Athletic Confidence Regained
A couple years ago I tried to qualify for Boston which meant running long and fast. I failed and I injured myself. Last year I tried to run this 100 mile race, Pigtails Challenge 200/150/100. I stressed myself out and dropped at mile 73 in just over 19 hours. This lead to a slump in athletic progress, diet and training neglect, and a feeling of having just hit my limits. My athletic confidence had been shattered. Sure, I was still knocking out marathons and even got my wife running half marathons (to my surprise) and on a personal level, I was feeling great, had spousal pride and generally very happy. But still, I had this nagging problem. I just didn’t feel like I was ever going to be able to move on to a higher place, to accomplish more difficult challenges. Between work, life and all the activities we find to fill our waking moments, I could comfortably ignore this feeling. I didn’t sign up for the 100 race again but I did see something interesting on the race web site – a raffle ticket link. A bunch of race directors from around the country had donated race entries for ultras, almost all 100 milers. It’s for a great cause and I thought what the heck, who knows what chances I had to win an entry.
So I bought some raffle tickets and won. Won big. Three 100 mile races including Pigtails Challenge, NYC Expo and the Mogollon Monster 100 (which is actually 106 miles). I am thrilled to win this but wonder what I might be getting myself into. Pigtails is a great entry way to the challenge of a 100 mile race. A safe trail doing 9.4 mile loops, a short 6 mile leg start to round it up to 100 miles and with two well supported aid stations. NYC Expo is a small, low key event through the streets of NYC, one giant circle covering the entire city. There is a 100k option too which sounds more suited to how I would want to experience NYC running for the first time. Big problem is the race is the same date as a business conference I am attending with my wife so this race is being put off until 2014. The Mogollon Monster 100 is a serious trail run in northern Arizona on climbing trails at altitude over some nice mountains. In the race’s first year, 2012, 43 runners started and only 9 finished! I want to go, but I am fully expecting that if I don’t have my ducks in a row before the race (my ducks being named Diet, Strength, Health, Support and Confidence), I would be dropping at some point. But I would love to try as this country is very beautiful and similar to where I grew up in New Mexico.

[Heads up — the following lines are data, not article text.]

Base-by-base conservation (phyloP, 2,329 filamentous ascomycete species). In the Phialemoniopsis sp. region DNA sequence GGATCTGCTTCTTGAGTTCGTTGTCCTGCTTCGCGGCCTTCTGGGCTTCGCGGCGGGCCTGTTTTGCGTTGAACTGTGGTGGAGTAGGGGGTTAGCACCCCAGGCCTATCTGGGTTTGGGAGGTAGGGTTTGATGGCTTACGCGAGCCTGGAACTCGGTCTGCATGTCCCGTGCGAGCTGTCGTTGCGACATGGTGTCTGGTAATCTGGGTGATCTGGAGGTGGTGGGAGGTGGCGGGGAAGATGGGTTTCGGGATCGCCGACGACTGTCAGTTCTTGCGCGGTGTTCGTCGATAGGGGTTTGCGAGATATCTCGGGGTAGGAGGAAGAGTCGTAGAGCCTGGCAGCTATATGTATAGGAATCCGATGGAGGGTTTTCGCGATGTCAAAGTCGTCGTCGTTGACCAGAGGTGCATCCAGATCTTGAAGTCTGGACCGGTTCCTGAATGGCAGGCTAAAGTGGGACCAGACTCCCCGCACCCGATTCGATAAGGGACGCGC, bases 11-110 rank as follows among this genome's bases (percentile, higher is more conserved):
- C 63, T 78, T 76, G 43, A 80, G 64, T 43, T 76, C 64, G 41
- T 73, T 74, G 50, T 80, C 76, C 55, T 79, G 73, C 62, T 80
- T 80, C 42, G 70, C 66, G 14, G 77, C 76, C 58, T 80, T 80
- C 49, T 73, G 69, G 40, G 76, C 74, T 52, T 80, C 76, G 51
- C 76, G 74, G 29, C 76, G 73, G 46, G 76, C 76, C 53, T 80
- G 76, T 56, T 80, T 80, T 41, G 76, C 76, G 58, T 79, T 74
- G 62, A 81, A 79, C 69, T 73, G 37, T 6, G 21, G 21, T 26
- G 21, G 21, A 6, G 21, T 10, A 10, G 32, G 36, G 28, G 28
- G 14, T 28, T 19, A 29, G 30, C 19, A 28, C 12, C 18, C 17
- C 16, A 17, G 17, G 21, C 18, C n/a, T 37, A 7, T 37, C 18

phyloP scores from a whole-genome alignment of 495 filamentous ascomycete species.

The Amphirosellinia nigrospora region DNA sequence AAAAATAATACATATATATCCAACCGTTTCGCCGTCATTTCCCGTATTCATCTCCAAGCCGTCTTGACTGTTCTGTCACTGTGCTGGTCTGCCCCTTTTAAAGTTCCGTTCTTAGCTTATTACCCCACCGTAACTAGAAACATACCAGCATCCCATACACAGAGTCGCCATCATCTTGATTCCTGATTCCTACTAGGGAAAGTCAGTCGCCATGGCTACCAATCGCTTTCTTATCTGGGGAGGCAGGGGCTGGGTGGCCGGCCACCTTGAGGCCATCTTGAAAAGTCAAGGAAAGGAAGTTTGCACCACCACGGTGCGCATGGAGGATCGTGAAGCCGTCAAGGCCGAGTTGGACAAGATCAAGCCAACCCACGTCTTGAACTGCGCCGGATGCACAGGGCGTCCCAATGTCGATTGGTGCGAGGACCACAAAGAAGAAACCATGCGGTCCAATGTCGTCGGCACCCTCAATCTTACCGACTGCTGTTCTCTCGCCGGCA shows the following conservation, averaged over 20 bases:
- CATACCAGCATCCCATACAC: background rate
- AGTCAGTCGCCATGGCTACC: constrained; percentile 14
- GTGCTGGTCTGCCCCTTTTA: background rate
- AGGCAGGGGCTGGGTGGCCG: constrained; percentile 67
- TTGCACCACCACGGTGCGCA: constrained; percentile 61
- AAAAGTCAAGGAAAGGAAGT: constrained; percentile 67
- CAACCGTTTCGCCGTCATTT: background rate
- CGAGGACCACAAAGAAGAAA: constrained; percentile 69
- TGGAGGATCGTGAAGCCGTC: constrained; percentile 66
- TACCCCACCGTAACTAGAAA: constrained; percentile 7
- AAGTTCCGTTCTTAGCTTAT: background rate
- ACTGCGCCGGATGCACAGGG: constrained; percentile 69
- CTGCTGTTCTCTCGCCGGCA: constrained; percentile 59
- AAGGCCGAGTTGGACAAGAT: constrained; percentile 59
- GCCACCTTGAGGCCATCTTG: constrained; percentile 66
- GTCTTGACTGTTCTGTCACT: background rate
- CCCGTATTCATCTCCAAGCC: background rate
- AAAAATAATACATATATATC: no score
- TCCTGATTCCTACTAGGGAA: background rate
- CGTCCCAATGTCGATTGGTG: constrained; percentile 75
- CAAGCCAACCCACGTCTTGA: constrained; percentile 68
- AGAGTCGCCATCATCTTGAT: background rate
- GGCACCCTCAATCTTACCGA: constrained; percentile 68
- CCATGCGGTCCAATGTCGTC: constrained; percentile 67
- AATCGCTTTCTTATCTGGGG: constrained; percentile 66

Pigtails starts on Thursday with the group of runners trying for the 200 mile distance. On Friday the runners going for 150 miles start and Saturday us runners going for 100 miles start. The 200/150 runners have to finish by Sunday morning and the 100 mile runners have a cutoff of 32 hours finishing at 2pm Sunday. Starting at 6am Saturday morning, cool and crisp, we begin running.
Leg and lap 1: Easy and confident strides, speaking with new friends and waving to old running acquaintances. I know the gentle inclines and short hills that feel effortless now will grow to major obstacles.
Lap 2: Remembering that I have many more laps to do, I settle down to a comfortable pace.
Lag 3: My feet feel good so I continue the aid station without taking too much time. I am enjoying the tortillas with Havarti cheese my wife made for me the night before. Real food is really important on ultras! I’m drinking electrolyte sport mixes as well and that seems to help me through the first 5 loops but the taste turns my stomach by lap 6 and I switch to water for the remainder of the race. At the start/finish/main aid station I scarf down watermelon, orange slices, bananas and small sandwiches. Everything else just looks gross, and just the thought of trying to eat GU makes me nearly nauseous. I know on other shorter races (you know, 50k and marathons) I’ve GU, ate cookies and candies, generally any carb/sugar that fell in front of me. But now I crave healthy substance.
Lap 4: I am joined by my wife for a lap and she does a great job pacing me. She has come a long ways in the past year with her running and now can easily pace this distance. She decides I’m doing much better this year and encourages me along.
Lap 5: I am slowing down now and I can tell my toes aren’t doing well in my Montrail shoes. It’s the middle toe on each foot, tapping the top of the shoe inside on each step. Normally not an issue until you start doing lots and lots of miles. The result would be two nice little blood blisters under those toenails.
Lap 6: Before starting this lap I decide to change shoes but find my swollen feet do not fit into my second pair of trail shoes! Luckily I have also brought my Luna Sandals and change to those. I finally start this lap thinking it would be my slowest and the beginning of foot troubles. But no! The sandals were the perfect choice and I feel like I have new legs and feet! I run one of my faster laps and feel wonderfully renewed. No more toenail pain, no hot spots, all is good.